More than 3,000 firefighters battled with ordinary Portuguese people to save their homes from a series of wildfires across Europe on Thursday due to extreme weather and drought.
The central part of the country was particularly hard hit this week. Residents of the village of Bemposta used garden hoses to spray their gardens and roofs to save them from the flames of a red flame when it fell late Wednesday.
Pointing to the fire at the edge of his village, 88-year-old Antonio Carmo Pereira said: “I could see the scene, but in a few minutes I couldn’t see anything, just smoke.
“(Yes) It’s dangerous. They surrounded all the houses.” I’m scared, but where can I go? Jump into the water tank? Stay here and see.
More than 800 firefighters are still fighting Thursday morning in Bemposta, Lilia district.
He predicted that the Atlantic Ocean temperature would drop to 44C (111F) during the day, as hot and dry winds from Africa slowed down on the western tip of the Iberian Peninsula. In June, 96 percent of Portugal was hit by a “severe” or “severe” drought.
The warm air and dry land, combined with the wind, made a perfect cocktail for heavy fires.
Portuguese Prime Minister Antonio Costa said on Thursday that his government planned to extend the fire alert until Sunday, as temperatures would continue unusually high in the coming days. The week-long warning was initially announced until Friday. The government temporarily banned the use of endangered forests, the use of agricultural machinery, and fireworks.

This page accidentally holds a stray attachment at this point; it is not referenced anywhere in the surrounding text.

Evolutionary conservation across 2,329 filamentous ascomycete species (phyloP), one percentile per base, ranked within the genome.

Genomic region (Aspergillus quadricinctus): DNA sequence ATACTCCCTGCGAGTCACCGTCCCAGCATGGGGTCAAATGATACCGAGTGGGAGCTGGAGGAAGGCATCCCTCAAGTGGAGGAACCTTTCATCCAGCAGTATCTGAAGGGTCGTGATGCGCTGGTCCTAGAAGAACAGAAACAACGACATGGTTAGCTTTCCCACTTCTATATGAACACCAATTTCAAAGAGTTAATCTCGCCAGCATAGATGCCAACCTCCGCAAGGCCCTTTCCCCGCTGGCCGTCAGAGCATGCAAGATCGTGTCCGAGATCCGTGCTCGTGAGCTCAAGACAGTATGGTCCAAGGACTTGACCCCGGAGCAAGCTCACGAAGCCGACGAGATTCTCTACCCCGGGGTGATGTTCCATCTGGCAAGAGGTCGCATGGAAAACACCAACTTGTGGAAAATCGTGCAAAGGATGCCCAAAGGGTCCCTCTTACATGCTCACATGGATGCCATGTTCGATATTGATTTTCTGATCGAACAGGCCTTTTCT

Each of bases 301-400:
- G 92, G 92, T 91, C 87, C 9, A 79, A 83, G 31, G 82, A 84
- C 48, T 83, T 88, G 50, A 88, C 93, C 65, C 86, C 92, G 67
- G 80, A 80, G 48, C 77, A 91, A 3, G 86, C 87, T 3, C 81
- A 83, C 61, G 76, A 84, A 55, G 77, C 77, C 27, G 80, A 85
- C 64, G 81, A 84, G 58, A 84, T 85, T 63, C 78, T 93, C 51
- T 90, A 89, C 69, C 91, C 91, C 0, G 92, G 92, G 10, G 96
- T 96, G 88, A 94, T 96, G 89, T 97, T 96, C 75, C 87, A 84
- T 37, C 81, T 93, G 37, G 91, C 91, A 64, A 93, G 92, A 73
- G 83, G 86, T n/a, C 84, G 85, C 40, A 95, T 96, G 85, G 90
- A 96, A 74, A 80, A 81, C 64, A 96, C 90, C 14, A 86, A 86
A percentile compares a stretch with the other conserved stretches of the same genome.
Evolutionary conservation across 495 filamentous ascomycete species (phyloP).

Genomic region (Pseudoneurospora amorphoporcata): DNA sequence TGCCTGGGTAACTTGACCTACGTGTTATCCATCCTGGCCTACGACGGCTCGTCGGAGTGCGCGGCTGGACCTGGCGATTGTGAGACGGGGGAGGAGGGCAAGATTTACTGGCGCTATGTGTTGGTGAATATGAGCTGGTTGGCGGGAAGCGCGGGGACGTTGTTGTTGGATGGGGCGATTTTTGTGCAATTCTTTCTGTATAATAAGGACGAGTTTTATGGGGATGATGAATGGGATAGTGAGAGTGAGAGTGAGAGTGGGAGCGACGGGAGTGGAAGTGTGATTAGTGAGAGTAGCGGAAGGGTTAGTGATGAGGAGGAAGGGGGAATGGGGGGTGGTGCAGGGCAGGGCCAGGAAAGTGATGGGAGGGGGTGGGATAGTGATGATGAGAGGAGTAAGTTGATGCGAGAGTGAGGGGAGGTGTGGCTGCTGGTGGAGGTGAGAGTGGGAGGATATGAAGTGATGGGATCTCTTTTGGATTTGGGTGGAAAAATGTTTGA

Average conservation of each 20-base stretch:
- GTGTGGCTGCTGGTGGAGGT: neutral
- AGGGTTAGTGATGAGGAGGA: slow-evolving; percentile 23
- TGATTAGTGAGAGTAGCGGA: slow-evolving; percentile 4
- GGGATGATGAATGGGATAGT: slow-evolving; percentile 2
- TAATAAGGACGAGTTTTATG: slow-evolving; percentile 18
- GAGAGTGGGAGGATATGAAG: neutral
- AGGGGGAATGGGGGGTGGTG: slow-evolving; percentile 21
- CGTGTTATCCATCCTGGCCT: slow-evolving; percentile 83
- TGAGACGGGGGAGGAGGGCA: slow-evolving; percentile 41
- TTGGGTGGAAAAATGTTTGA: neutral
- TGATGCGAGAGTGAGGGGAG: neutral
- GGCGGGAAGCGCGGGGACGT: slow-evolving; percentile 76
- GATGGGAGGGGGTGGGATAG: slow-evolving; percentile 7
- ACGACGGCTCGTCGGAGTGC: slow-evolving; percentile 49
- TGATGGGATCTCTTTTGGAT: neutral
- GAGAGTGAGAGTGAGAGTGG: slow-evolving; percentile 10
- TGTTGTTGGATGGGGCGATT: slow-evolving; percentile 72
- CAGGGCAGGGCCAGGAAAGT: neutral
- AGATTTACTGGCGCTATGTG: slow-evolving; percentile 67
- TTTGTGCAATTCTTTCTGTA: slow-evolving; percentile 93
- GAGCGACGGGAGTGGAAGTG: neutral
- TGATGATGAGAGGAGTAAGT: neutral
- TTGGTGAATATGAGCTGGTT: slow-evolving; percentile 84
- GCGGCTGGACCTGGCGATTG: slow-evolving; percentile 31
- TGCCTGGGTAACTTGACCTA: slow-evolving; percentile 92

Costa said firefighters were required to respond to 200 different fires on Wednesday and urged citizens to be extra careful while in the countryside.
“We have to be more careful than ever,” says Costa. “A little tragedy can be born out of a little carelessness.”
Villages fight # wildfires in # Portugal. # Europe is breathing. # Climate change
10,000 hectares (24,700 acres) were burned in Portugal this week, according to the Civil Protection Agency.
Civil Defense Commander Andre Fernandez said 135 people had been injured so far, including 70 firefighters, but no one had been confirmed. Portugal has improved its fire safety after a wildfire killed more than 100 people.
The European Union (EU) has warned member states to be prepared for wildfires this summer, which scientists say is being blamed on climate change.
Neighboring Spain was still battling a blaze that engulfed nearly 3,500 hectares (8,600 hectares) on Monday in the west-central Las Huddes.
Temperatures in many parts of Spain have been high for 40 days (104F) for several days and are expected to continue until next week.
For the third day in a row, two firefighters and paratroopers tried to contain two fires in the Bordeaux region of southwestern France.
The fire destroyed more than 3,850 hectares (9,500 hectares) of forest and grassland in the state, the state said in a statement. Firefighters have been struggling to control the fire due to high winds and difficulty finding the heart of the fire.
In recent days, more than 6,000 people have been displaced from camps and villages.
Joseph Wilson reports from Barcelona, Spain. AP writers Angela Charlton contributed to this report in Paris, and Ciarán Giles in Madrid.